The efficacy of the polymers of this invention in a liquid detergent formulation was evaluated by washing soiled cotton fabrics in a commercially available, heavy duty liquid composition utilizing Sears KenmoreŽ Ultra Fabric Care brand washing machines (model Heavy Duty 80 Series) set to typical U.S. laundering parameters. Washing conditions are detailed in Table I below, and the liquid detergent formulation base used for evaluating the copolymers of the invention was, for example, that shown in European Patent Application EP-0-348183 and depicted in Table II. Table III shows other suitable formulations for liquid detergents which are possible but not limiting for. use with the copolymers of the invention.
Cotton cloth #405 was purchased from Test Fabrics, Inc. (Middlesex, N.J.) and cut to a specified size (31/2"×41/2"). The cloths were then soiled by applying from 0.7 to 0.8 grams of a 25% clay slurry (in water) using a China bristle brush (#10). The soil was "painted" onto the cloth inside a 2" diameter circle and allowed to air dry overnight prior to laundering.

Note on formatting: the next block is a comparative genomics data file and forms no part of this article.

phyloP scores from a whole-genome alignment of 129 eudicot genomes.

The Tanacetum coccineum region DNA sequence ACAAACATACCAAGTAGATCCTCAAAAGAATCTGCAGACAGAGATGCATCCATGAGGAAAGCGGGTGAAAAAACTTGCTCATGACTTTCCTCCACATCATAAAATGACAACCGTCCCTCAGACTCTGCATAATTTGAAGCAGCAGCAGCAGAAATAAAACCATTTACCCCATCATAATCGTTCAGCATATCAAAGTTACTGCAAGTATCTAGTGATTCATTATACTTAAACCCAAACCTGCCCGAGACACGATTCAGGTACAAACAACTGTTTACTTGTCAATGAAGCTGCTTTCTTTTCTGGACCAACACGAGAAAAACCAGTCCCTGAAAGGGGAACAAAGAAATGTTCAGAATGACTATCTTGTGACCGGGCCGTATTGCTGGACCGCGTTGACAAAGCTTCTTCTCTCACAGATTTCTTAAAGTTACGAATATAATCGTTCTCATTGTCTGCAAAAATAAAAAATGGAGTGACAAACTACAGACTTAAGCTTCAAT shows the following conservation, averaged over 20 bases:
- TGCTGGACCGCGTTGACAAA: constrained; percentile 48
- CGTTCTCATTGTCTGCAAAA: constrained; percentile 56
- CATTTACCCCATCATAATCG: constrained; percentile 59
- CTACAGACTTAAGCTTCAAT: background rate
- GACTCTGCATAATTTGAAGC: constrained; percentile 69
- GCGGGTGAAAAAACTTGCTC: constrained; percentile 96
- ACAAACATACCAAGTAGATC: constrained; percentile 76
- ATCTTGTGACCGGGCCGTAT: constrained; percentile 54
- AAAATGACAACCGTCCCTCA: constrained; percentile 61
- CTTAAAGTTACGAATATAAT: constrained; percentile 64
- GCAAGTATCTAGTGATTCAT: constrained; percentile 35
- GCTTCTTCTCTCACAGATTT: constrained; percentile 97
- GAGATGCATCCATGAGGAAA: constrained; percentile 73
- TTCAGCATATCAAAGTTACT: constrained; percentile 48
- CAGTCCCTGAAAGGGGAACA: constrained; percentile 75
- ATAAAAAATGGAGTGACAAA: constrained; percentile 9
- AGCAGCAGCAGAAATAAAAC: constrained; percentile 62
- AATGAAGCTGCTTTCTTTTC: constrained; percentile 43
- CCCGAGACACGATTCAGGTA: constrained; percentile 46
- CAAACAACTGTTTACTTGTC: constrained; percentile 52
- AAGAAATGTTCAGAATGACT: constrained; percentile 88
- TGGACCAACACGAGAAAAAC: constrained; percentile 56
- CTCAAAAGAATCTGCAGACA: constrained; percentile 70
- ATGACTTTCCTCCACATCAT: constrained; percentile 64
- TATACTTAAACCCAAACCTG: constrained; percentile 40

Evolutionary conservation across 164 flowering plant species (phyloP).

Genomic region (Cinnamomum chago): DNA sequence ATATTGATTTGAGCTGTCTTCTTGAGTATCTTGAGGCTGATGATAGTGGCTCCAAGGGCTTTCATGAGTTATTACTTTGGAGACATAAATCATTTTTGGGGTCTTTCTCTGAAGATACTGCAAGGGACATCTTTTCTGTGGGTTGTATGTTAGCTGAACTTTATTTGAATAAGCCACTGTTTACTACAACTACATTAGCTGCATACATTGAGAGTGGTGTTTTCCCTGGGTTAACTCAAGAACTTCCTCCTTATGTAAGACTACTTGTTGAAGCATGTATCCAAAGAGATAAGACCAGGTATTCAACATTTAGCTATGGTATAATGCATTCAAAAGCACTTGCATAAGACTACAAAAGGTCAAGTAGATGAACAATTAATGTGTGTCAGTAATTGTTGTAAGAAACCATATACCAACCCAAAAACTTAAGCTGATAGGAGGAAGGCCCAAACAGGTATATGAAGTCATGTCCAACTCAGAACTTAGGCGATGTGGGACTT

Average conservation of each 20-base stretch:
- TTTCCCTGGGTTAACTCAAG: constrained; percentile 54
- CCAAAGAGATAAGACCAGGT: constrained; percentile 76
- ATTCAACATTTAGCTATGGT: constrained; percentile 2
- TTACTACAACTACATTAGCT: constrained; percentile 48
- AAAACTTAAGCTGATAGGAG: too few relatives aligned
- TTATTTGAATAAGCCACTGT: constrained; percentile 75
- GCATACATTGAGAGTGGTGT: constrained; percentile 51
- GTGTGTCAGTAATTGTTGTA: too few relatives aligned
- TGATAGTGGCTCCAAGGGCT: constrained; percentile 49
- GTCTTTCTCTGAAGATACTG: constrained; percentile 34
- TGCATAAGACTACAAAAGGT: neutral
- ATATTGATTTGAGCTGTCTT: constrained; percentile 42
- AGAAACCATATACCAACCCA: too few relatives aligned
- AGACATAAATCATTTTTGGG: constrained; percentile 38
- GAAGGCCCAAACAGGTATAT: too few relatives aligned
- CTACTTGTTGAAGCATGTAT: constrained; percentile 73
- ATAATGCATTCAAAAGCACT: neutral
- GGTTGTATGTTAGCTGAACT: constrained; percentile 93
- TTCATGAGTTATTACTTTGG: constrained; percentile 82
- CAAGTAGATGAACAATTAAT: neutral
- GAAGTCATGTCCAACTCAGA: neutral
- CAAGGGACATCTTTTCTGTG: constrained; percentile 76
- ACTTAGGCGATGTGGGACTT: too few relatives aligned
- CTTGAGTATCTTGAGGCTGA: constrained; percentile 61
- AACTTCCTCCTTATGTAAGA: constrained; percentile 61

The clays used to soil the cloths were of two types: a) a reddish-brown particulate clay, and b) a deep-orange clay. In addition, cloths presoiled with clay were purchased from Scientific Services (Oakland, N.J.). The clay used by Scientific Services was a brown clay. Reflectance of each of the cloths was measured using a Pacific Scientific Colorimeter (Colorgard System 1000) and the data recorded using the X,Y,Z color scale. The reflectance (Y) of the soiled cloths was measured before laundering so that only cloths of the same reflectance were used in a test. Reflectance was then measured after laundering to evaluate the efficacy of the detergent. The .increment.Y values reported in Table IV are the change in reflectance relative to the control cloths laundered in detergent not containing polymer.
Each of the three clay soils were evaluated with four replicates. The data appearing in Table IV are composite averages of the reflectance values obtained from all of the clay soils laundered with the polymer listed.